It May Be Woo-Woo, But It Works

 

Breaking the yo-yo diet cycle requires a willingness to try something new. I am not talking about trying the new diet that your girlfriend is raving about unless you really want to subject yourself to a new set of rules about what you can and can’t eat.

 

By trying something new I mean having the openness to learn to listen to your body. I know this may sound super scary.

 

When I first heard about the concept of listening to my body, I thought it was crazy. I strongly believed it was my body’s fault for making me gain weight in the first place.

 

I thought if I listened to my body I would be stuffing down brownies, cookies, mochas, and french fries all day. If only I had the willpower to stick to my diet this problem would have been solved and I could move on and never worry about my weight again.

 

As we know, it rarely turns out this way. Time and time again we see statistics of the 95% failure rate of weight loss diets.

 

Not only does dieting not work, it keeps you at war with your body. When you are at war with your body, the idea of listening to it seems crazy. The only way to truly break free from the dieting cycle is to practice paying attention to what your body really desires.

 

A great time to practice listening to your body is when you want to eat but you are not physically hungry. For example, perhaps you mindlessly grab handfuls of chips around 3pm or you have a nighttime ritual of eating Ben and Jerry’s in front of the TV.

 

Before you get the food out, try this out.

 

1. Check in with your body and ask “do you want ________ (fill in the blank with the food you are reaching for)?” It helps to put one hand on your heart and one on your stomach when you ask. This action gets you out of your head and physically connects you to your body.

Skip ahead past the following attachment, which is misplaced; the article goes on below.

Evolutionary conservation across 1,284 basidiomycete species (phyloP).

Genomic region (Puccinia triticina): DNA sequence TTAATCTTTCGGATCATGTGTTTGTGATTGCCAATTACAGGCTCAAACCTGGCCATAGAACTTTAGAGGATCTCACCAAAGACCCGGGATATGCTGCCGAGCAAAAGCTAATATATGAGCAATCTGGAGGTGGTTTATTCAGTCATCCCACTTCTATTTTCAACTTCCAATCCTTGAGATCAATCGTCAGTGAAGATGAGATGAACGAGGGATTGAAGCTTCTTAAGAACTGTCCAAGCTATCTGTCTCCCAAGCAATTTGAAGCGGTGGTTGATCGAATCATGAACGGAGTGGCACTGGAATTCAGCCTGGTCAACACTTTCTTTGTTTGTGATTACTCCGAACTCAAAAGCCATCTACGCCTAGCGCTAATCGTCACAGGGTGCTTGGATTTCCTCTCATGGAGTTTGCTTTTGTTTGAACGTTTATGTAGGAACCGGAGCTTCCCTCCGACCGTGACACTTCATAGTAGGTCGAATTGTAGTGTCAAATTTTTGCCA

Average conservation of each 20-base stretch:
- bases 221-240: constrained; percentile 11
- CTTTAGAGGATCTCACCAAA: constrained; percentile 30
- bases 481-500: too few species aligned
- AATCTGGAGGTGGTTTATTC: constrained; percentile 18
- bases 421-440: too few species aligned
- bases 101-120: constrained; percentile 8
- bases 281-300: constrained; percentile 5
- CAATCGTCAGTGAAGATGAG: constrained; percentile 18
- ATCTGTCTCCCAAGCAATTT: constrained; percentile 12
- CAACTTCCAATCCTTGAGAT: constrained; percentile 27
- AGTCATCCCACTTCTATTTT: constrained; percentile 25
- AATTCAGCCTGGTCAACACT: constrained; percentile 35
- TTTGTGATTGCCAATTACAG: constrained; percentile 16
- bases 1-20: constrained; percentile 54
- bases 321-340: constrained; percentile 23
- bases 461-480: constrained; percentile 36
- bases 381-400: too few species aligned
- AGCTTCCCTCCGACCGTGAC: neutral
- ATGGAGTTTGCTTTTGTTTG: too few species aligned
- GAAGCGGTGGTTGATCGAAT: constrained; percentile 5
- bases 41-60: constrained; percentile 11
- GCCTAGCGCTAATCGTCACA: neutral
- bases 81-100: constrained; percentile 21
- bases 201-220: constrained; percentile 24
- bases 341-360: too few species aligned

1. Notice how your body feels when you ask this question: Does it feel like a “yes” or a “no”? A “yes” feels more expansive and a “no” feels more contracting in your body. It is a small, subtle feeling so make sure to really tune in.

 

 

1. If you get a “no” then get curious about what your body really wants. Perhaps you need a break to take a walk, do some stretching, talk to a friend, take a bath, or get some sleep.

 

 

1. If you feel “yes” to the food, put it in a bowl or on a plate, sit down and savor it. Fully taste it with no distractions.

 

 

I know it sounds a bit woo-woo but I also know that with practice it works.

 

Not only will you get to know your body better but you will give yourself the necessary pause needed before you just go into automatic pilot and eat out of habit, sadness, boredom, or some other reason.

 

Try it out and let me know how it goes.

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